Anecdotes and statistics should never be confused, but let’s do just that to build a composite picture of today’s UK economy. As the ‘cost of living crisis’ – barely out of its starting blocks – began to eat spending power and erode confidence, high street sales fell 1.4 per cent in March while non-store retail (largely online) dropped 7.9 per cent. Office occupancy, blighted by working from home, is stuck below 30 per cent of capacity. The City of London is a ghost town on Mondays and Fridays, while West End footfall remains a fifth below 2019 levels. But in case you’re planning a resumed commute or an in-town shopping binge any time soon, be aware that rail workers are threatening ‘the biggest rail strike in modern history’. In the unlikely case that you’re launching a new export venture to Europe, don’t even think of booking a P&O ferry. And if you’ve run short of cooking oil, remember it’s rationed in all major supermarkets.
At the same time, one in 17 of us has Covid, causing disruption everywhere – but especially in leisure and hospitality. Short-staffed restaurants are plagued by customer no-shows. My own latest theatrical effort – since you ask, I was to play Denis Thatcher, Ronald Reagan, Gerry Adams and Arthur Scargill in Moira Buffini’s Handbagged –is postponed after both leading ladies tested positive. American friends cancelled a London theatre-and-dining trip for fear of quarantine before they could go home.
Multiply this jumble of stats and stories by any big number you choose and you have a sense of how physical shortages, crippled logistics, war jitters and the debilitating effects of the lingering virus are combining with weak signals from Downing Street and the Bank of England to pour grit into the cogs of economic recovery. Yes, the IMF still expects UK growth of 3.7 per cent this year and 1.2 per cent in 2023. And yes, I hate to be the gloomiest pundit in the saloon bar. But the words rattling round my head are those of President George W. Bush as the financial crisis intensified in September 2008: ‘This sucker could go down.’
Too many streamers
So Elon Musk ignored my advice, as billionaires often do. Instead of staying usefully focused on building Tesla cars, he has pressed home his bid for Twitter, whose content he aims to free from its chains for the greater good of civilisation. We’ll wait and see how that goes. But meanwhile let’s not give his monster ego more airtime: at least as significant for most digital consumers – for whom news, opinion and entertainment are nowadays deeply confused – is the fate of Netflix, the California-based streaming service that slayed the terrestrial-TV dinosaur and surfed the lockdown wave, but whose shares have plunged by two-thirds from an insanely overvalued peak last autumn.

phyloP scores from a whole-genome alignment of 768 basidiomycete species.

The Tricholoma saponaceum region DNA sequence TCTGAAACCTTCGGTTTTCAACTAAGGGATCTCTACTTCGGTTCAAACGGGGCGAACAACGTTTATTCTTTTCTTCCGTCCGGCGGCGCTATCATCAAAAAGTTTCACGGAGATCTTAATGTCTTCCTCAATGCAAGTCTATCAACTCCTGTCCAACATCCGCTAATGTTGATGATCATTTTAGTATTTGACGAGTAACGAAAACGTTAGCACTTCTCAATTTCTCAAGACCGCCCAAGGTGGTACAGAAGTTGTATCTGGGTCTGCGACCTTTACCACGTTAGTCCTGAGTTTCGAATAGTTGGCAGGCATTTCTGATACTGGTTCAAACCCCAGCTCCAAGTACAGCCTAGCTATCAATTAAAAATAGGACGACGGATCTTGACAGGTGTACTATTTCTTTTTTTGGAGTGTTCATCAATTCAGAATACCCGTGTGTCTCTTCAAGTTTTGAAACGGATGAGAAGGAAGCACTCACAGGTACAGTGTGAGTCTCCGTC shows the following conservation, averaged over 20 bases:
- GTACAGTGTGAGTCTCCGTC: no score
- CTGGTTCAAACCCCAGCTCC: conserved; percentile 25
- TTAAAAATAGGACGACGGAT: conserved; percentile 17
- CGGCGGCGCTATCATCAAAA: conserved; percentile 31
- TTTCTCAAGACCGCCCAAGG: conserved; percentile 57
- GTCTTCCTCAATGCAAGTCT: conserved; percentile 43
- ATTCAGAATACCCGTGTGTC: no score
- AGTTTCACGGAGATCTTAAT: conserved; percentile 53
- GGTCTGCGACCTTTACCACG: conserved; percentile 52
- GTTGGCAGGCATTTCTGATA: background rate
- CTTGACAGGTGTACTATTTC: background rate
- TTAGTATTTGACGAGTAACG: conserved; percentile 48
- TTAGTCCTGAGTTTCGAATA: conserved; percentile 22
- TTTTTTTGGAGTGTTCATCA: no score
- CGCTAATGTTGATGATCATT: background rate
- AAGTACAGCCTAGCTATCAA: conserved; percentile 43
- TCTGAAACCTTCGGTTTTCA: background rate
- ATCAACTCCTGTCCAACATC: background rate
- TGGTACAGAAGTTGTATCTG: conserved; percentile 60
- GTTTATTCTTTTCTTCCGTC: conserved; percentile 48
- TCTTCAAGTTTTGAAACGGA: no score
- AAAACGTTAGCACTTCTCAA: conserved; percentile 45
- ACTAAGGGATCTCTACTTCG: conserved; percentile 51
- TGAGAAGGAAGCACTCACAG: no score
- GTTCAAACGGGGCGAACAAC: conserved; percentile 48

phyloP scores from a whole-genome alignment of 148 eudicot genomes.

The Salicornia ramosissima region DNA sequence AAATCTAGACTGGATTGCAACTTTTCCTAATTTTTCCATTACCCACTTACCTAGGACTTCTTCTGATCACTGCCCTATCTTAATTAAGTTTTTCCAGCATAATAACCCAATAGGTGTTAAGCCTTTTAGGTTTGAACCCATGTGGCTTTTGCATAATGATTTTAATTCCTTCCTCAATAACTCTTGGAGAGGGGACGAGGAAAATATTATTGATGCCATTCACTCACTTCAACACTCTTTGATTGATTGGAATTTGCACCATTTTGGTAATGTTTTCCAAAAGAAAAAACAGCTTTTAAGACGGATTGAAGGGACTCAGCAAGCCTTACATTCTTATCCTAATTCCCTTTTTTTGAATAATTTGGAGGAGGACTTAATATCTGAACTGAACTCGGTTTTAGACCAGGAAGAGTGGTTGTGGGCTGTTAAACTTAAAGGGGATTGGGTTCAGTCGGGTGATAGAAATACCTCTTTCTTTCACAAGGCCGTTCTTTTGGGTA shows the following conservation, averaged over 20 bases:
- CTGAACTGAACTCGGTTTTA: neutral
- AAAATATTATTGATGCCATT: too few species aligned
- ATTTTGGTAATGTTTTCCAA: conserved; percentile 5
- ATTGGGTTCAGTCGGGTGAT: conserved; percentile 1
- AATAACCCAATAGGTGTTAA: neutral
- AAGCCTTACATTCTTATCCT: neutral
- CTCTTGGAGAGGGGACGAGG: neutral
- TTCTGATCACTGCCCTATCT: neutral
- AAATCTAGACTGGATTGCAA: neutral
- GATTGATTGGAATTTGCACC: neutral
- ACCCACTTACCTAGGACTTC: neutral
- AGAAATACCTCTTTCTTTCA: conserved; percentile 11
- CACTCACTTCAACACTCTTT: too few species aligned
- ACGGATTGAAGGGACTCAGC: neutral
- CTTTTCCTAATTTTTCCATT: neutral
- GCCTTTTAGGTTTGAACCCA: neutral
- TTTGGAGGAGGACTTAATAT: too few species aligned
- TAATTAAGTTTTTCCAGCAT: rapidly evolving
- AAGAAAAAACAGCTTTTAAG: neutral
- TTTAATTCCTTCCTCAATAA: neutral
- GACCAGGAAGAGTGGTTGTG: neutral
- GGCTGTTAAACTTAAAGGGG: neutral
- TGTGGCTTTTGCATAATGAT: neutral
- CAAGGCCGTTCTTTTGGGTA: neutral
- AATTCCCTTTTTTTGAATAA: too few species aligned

Netflix is rapidly becoming a business-school case study of the fate of pioneers when the markets they create become overcrowded. Too many streamers to choose from, too little original content worth watching – Anatomy of a Scandal was meretricious trash, wasn’t it? – plus rising pressure on household budgets: bingo, two million Netflix subscribers expected to cancel this quarter. That’s out of a global total of 222 million, but the downtrend after ten years’ growth is a warning to every player jostling for market share, perhaps even to Twitter, that the lifespan of digital conquerors can be cruelly short. In the shorter term it spells more trouble for Netflix – and the only help I can offer is to promise I’ll keep paying £6.99 a month if the company promises to scrap its $150 million deal with Harry and Meghan.
Into the wilderness
Nothing could be further from the froth and tumult of the tech-stock arena than the prospect of investing in Scotland’s northern wilderness. And if you did so a while ago, or had the good fortune to inherit a wee plot, you’ll be raising two fingers towards California with the news that last year, prices of Highland sporting estates jumped by 88 per cent and of hill farms by 60 per cent.
Why so? The answer is that eco-conscious incomers are buying all available acreage for reforestation, rewilding and peatland restoration – but usually not for traditional deer-stalking and grouse-shooting. Leaders of the trend include Danish retail billionaire Anders Holch Povlsen, who holds 220,000 acres of Sutherland and Inverness-shire, and Brewdog, which is reforesting a stretch of the Cairngorms in support of its claim to be the world’s first carbon-negative beer business.
All very worthy, you might think, except that it runs directly against the left-leaning land reforms Nicola Sturgeon’s SNP, now in coalition with the Greens, would prefer. Community ownership projects for local folk are priced out of the market while forestry subsidies largely go to absentees and the rich get richer as land values rise. As ever, saving the planet is a complicated matter.
This column has long argued for the promotion of more women to top corporate jobs, especially in banking, on the grounds that history suggests they’re less prone to delusional risk-taking than men – and many talented businesswomen of my acquaintance still feel the odds are stacked against them. But I’m sorry to see that in response to a Financial Conduct Authority consultation, 438 out of 439 companies objected to the regulator’s plan to count ‘those self-identifying as women’ when measuring diversity in the boardrooms and executive suites of UK listed companies.
New rules set a 40-per-cent-female target – still a stretch for half the FTSE 100 – but the binning of the plan to include self-identifiers in that quota probably scotches my last chance to slip into one of my glorious pantomime dame costumes and blag the seat at the Barclays board table that I’ve always felt was my destiny. Hey-ho. In the meantime, I’d love to know which was the one cringingly woke company out of 439 that actually favoured the FCA’s proposal.
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